In the Judges Era, we see “Samson and others were chosen as judges to govern the people for 400 rebellious years.” But the focus of this book isn’t exactly meant to highlight some heroism from Samson, or some faith from Gideon.
The book is really about the patience of God during repetitive cycles of sin.
Israel is stuck in a cycle of sin during the Judges Era where 1) they sin, 2) God disciplines them by military oppression, 3) Israel repents and cries for deliverance, 4) God raises up a judge who delivers them, and 5) Israel lives in freedom until that judge dies.
So check these out individually to understand more:
Israel sins. So what is sin?
In Judges, Israel’s sin is idolatry. Idolatry is the worship of anything that is not God. It can be food, relationships, sleep, athletics, self: all of these can become idolatry if you worship (or abuse) them.
It means there are consequences to sin. You cannot hide from God. It’s like my 20 month old shutting her eyes in the hall and thinking I can’t see her. Hiding doesn’t work. Israel worshiped things other than God and God says, “Look, I’ll get your attention one way or another.” The are consequences to sin.
Repentance is a 180 where you KILL your sin, turn your back on its corpse, and run to the cross. It is continual, not just once. It is also done in community, not isolation, which is what accountability is.
It means that in repentance there is freedom. But we get so wrapped up in boundaries, we fail to live in that freedom. When you repent of sin, don’t just take one step back so you don’t “cross the line” anymore. Enjoy the freedom!
It means they did great…for a while. Then the camp high wore off. But it also means we serve a VERY PATIENT GOD!
2 Peter 3:15 (NLT) our Lord’s patience gives people time to be saved
Nehemiah 9:17 (NIV) They refused to listen and failed to remember the miracles you performed among them. They became stiff-necked and in their rebellion appointed a leader in order to return to their slavery. But you are a forgiving God, gracious and compassionate, slow to anger and abounding in love. Therefore you did not desert them,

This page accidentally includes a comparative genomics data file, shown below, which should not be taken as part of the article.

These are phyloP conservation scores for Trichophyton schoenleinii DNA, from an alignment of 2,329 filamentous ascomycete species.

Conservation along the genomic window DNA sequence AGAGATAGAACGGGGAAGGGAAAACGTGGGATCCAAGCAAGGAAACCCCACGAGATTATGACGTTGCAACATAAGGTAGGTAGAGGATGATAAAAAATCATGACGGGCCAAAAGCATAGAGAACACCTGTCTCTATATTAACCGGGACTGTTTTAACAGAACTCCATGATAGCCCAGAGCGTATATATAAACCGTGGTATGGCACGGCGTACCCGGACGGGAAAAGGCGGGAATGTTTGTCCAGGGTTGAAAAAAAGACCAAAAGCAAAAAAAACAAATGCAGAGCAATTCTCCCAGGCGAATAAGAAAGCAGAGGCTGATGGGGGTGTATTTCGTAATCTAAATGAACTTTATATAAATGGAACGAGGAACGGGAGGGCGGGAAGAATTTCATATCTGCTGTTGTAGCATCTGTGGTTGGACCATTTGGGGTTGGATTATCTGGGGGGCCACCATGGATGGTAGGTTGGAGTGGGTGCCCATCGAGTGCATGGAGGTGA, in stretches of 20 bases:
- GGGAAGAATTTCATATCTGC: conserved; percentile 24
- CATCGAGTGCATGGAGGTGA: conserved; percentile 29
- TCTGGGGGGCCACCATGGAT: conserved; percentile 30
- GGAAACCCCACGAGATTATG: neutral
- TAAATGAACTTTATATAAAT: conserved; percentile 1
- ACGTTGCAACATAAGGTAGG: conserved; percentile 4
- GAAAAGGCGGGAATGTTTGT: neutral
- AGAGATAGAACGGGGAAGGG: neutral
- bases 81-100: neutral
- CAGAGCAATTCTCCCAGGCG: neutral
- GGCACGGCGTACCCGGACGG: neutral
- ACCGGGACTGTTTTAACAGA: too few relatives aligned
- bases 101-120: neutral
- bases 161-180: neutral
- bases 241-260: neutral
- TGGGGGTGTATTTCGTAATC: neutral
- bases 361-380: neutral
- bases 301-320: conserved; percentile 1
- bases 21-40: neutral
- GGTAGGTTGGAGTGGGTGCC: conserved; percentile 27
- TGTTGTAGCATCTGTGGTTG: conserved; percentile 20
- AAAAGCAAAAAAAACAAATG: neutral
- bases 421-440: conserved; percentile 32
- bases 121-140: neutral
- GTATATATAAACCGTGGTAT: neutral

Caleb Colley writes: “Rather than instantly destroying people when they sin, He providentially gives people opportunities and encouragement that should lead to repentance (Titus 2:11). God expects us to request His continued patience as we make mistakes (1 John 1:9; Luke 11:4), and He shows His patience by continually forgiving us of our sins when we do (based on the sacrifice of Christ’s blood and our sincere obedience to His will; see 1 John 1:7).”
Arthur Pink writes: “The patience of God is that excellency which causes Him to sustain great injuries without immediately avenging Himself.”
We need to brace ourselves up and to realize that we are responsible for our thoughts, attitudes, and actions. You are not a good person. I am not a good person. We are stuck swirling in this cycle of sin and nothing we do can get us out of it.
But Jesus can.
We need to reckon on the fact that we died to sin’s reign when we died with Christ, that sin no longer has any dominion over us because of Jesus, that God has united us with the risen Christ in all His power, and has given us the Holy Spirit to work in us.
We must see that effort does not equal salvation; performance does not; achievement does not; so stop trying to “win” the battle with sin because Jesus already did that! Instead, start being obedient to the things of God as a RESULT of the salvation we have in Christ, and praise God for his patience!